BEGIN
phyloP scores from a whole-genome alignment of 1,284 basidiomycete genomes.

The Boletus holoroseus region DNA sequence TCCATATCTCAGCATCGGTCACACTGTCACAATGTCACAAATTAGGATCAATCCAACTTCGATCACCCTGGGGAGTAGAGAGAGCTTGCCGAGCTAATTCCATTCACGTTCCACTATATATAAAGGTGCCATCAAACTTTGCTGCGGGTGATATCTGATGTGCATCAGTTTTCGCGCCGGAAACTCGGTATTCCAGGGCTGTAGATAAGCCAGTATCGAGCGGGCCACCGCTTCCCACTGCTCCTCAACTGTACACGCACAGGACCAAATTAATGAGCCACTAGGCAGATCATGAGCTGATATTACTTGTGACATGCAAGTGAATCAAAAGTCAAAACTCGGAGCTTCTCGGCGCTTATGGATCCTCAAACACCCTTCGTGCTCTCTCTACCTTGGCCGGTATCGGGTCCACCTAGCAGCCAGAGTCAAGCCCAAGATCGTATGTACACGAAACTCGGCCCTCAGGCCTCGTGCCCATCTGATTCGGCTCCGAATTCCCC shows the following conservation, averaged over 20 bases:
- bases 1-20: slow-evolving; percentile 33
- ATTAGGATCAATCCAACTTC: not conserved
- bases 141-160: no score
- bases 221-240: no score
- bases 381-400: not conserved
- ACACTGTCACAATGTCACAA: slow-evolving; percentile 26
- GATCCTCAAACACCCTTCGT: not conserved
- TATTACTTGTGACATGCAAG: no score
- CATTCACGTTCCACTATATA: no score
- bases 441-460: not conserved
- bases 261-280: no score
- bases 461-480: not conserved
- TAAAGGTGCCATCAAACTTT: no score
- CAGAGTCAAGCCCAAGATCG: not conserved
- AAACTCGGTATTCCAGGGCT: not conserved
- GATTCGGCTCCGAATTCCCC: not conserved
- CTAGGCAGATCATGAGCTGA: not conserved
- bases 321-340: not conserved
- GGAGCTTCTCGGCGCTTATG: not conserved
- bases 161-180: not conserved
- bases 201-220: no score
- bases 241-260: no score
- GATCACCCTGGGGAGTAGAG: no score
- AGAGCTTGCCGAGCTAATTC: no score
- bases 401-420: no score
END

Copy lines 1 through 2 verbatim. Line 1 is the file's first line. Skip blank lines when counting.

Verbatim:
phyloP scores from a whole-genome alignment of 1,284 basidiomycete genomes.

The Boletus holoroseus region DNA sequence TCCATATCTCAGCATCGGTCACACTGTCACAATGTCACAAATTAGGATCAATCCAACTTCGATCACCCTGGGGAGTAGAGAGAGCTTGCCGAGCTAATTCCATTCACGTTCCACTATATATAAAGGTGCCATCAAACTTTGCTGCGGGTGATATCTGATGTGCATCAGTTTTCGCGCCGGAAACTCGGTATTCCAGGGCTGTAGATAAGCCAGTATCGAGCGGGCCACCGCTTCCCACTGCTCCTCAACTGTACACGCACAGGACCAAATTAATGAGCCACTAGGCAGATCATGAGCTGATATTACTTGTGACATGCAAGTGAATCAAAAGTCAAAACTCGGAGCTTCTCGGCGCTTATGGATCCTCAAACACCCTTCGTGCTCTCTCTACCTTGGCCGGTATCGGGTCCACCTAGCAGCCAGAGTCAAGCCCAAGATCGTATGTACACGAAACTCGGCCCTCAGGCCTCGTGCCCATCTGATTCGGCTCCGAATTCCCC shows the following conservation, averaged over 20 bases: